It’s been a good week for the Couches — father Willie II and son Willie III.
Especially for Willie III, who teamed with friend James Morris to win the Multiple Sclerosis benefit tournament on the last weekend in February, then shared in the $12,500 top money in Saturday’s Children’s Hospital Classic.
“And I bought him a steak Saturday,” Willie II said this week. “Go figure.”
Papa Willie laughed after that last statement, but there were very few smiles Saturday, not after the Children’s Hospital 122 teams launched in near freezing temperatures and braved steady 15-20 knot north winds in the benefit tournament that prides itself in accepting all youngsters in need of medical assistance into New Orleans, Baton Rouge and Lafayette facilities. Tournament proceeds help fund the hospitals’ medivac helicopter.
Son Willie and Morris won the MS tournament with a 15.22-pound stringer taken in the Atchafalaya Spillway, but changing conditions forced a move from that honey hole.
“I scouted the day before and caught fish, a couple of (2-pounders) and one right at 4 pounds,” Willie II said. “But with the water falling, the water in that canal changed overnight. (Willie III) caught some smaller fish in another area, and we took a gamble.”
Because the Couches know the Atchafalaya, especially the area east of the big river like the backs of their hands, it wasn’t much of a gamble.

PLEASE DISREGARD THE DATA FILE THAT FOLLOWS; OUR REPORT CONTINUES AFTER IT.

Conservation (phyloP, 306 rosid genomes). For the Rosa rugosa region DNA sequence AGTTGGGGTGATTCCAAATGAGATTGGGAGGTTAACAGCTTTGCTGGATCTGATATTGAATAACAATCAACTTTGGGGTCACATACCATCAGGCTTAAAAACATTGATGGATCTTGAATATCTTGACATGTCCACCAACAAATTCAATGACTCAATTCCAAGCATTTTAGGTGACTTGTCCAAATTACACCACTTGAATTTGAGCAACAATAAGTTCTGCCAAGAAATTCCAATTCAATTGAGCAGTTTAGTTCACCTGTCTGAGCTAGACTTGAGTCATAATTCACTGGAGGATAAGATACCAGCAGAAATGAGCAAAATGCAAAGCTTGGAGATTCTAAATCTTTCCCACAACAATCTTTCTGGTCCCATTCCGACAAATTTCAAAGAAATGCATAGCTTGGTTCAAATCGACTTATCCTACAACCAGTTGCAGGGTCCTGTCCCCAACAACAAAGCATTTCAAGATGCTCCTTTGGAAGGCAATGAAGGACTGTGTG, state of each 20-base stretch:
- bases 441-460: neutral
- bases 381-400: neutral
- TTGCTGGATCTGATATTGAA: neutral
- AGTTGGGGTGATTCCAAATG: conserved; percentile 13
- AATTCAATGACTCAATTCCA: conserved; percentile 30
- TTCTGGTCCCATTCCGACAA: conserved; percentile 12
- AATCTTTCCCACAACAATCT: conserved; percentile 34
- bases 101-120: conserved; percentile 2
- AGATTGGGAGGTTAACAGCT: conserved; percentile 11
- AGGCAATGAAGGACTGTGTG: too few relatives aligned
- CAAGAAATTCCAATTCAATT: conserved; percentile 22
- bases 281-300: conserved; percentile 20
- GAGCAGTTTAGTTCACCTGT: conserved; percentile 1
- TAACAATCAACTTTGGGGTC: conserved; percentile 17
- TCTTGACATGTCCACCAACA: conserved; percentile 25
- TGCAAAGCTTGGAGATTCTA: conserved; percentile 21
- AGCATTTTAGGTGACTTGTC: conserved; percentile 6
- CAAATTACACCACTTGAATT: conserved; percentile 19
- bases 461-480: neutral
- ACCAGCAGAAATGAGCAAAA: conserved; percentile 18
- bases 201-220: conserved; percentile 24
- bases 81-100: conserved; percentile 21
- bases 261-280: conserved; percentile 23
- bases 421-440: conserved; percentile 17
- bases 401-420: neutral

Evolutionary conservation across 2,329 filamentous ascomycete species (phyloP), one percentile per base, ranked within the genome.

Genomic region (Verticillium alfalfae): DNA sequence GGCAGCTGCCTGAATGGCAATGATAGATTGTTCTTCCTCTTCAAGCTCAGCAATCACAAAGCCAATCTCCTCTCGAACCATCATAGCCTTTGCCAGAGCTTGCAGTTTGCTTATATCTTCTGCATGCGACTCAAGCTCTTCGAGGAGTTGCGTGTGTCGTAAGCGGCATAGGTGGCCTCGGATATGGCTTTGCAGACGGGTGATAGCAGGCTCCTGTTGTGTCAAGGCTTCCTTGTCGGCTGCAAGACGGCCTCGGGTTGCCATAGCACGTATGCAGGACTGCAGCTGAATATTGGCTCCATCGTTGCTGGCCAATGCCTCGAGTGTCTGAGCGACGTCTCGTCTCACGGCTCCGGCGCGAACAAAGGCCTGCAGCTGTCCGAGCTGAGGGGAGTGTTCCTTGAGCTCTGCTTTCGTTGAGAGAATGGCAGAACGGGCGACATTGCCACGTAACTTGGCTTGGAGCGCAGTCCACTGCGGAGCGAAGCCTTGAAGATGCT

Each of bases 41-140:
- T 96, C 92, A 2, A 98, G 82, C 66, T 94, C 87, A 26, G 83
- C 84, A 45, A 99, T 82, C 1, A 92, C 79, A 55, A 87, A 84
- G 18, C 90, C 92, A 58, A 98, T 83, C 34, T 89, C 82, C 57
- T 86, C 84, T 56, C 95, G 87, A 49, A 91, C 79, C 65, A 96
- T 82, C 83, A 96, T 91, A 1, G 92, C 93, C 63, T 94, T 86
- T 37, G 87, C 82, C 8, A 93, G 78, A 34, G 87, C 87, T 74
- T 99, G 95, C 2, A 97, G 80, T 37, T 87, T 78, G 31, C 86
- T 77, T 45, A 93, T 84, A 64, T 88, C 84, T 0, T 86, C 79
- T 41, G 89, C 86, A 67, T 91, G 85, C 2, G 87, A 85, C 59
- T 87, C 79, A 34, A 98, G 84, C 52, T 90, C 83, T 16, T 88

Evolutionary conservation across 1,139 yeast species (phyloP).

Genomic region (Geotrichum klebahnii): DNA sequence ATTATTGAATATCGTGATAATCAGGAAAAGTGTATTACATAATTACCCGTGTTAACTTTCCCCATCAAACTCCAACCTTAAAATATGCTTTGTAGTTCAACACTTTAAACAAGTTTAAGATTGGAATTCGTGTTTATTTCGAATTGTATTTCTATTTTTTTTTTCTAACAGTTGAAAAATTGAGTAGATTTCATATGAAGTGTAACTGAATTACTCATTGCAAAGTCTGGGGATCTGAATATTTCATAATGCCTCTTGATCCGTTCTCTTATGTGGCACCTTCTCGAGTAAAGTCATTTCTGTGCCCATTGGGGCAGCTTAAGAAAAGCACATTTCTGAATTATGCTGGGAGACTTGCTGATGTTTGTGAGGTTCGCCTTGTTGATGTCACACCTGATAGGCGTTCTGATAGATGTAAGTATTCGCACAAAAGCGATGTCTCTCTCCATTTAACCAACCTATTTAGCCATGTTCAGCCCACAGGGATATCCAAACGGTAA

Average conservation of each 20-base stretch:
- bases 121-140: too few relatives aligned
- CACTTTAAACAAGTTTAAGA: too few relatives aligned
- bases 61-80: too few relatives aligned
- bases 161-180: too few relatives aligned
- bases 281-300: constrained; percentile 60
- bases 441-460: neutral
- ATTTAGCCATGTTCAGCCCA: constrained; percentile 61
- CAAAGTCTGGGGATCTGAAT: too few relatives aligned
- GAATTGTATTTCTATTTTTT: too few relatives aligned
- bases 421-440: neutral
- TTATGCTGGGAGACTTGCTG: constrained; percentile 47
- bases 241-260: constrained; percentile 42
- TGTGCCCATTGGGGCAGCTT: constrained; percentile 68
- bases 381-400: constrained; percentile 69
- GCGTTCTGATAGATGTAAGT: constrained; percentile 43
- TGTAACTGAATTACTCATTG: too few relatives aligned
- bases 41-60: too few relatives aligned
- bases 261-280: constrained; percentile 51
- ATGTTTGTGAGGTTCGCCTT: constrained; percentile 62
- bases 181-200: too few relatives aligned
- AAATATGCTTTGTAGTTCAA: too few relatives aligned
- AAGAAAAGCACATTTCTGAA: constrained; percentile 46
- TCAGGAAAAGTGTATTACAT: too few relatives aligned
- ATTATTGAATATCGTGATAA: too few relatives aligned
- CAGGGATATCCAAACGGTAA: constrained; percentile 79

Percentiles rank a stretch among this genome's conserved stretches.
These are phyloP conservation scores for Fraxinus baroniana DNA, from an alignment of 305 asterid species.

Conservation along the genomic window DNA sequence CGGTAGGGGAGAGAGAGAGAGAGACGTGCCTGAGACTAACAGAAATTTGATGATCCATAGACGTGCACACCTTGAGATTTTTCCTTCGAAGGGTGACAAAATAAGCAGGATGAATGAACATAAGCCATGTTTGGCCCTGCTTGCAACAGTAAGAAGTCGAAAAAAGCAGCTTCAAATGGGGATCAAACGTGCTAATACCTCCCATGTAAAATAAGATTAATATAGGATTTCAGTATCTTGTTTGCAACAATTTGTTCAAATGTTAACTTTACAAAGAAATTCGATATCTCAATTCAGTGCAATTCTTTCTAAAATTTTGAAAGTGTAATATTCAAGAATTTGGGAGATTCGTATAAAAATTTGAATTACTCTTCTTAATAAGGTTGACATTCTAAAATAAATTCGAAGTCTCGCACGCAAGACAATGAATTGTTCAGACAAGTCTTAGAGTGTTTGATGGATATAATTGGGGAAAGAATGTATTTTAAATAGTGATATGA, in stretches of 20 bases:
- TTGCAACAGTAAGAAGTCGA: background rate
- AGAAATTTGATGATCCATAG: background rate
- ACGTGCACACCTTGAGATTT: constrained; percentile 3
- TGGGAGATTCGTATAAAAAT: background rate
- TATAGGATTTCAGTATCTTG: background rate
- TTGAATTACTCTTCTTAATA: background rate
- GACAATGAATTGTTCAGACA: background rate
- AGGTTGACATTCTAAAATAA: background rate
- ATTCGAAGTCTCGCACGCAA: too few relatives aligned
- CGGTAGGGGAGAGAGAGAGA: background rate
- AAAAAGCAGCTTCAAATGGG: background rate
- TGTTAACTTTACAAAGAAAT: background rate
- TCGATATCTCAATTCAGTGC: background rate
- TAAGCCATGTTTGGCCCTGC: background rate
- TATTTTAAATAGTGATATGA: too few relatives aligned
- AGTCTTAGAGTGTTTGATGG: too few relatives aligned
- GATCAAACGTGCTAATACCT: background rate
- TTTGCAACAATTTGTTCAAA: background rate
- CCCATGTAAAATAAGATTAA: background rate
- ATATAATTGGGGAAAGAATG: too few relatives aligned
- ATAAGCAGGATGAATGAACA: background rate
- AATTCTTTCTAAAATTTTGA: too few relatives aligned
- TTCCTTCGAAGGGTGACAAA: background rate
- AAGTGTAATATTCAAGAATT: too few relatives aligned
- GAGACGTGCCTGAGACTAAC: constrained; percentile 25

“The water was falling fast — it fell 8-10 inches while we were fishing (Saturday) — and we knew the area would be better than what I found Friday,” Willie II said. “When we pulled into that canal, Willie caught one 33/4 pounds and we just stayed in that canal the whole day.”
Willie III confirmed that fish in that location canal off Grand Lake came on a slow-rolled, big-bladed Humdinger spinnerbait, but with water moving and crawfish riding the flow from the swamps into run-outs, bass were ready to inhale the abundant crustaceans.
“We fished a green (pumpkin-colored) tube the rest of the day,” Willie II said. “The crawfish are green right now and we just had to have something that looked like a crawfish. We liked the tubes.”
Willie II said the pattern produced eight 14-inch or longer keeper bass with the heaviest a 4.13-pounder, but added that the bass were “skinny. The biggest bass we caught were females, and they didn’t have a big belly. They had spawned, there’s no doubt about it.”
March 2? Cold water? And Spillway bass had spawned?
“Yeah,” papa Willie said. “Remember the warm spell we had in December? I think that’s when it happened. The water wasn’t that cold then and the fish had eggs then, and they don’t now.”
Other top stringers came from canals in the Lake Verret, and one team ran to Lafitte.
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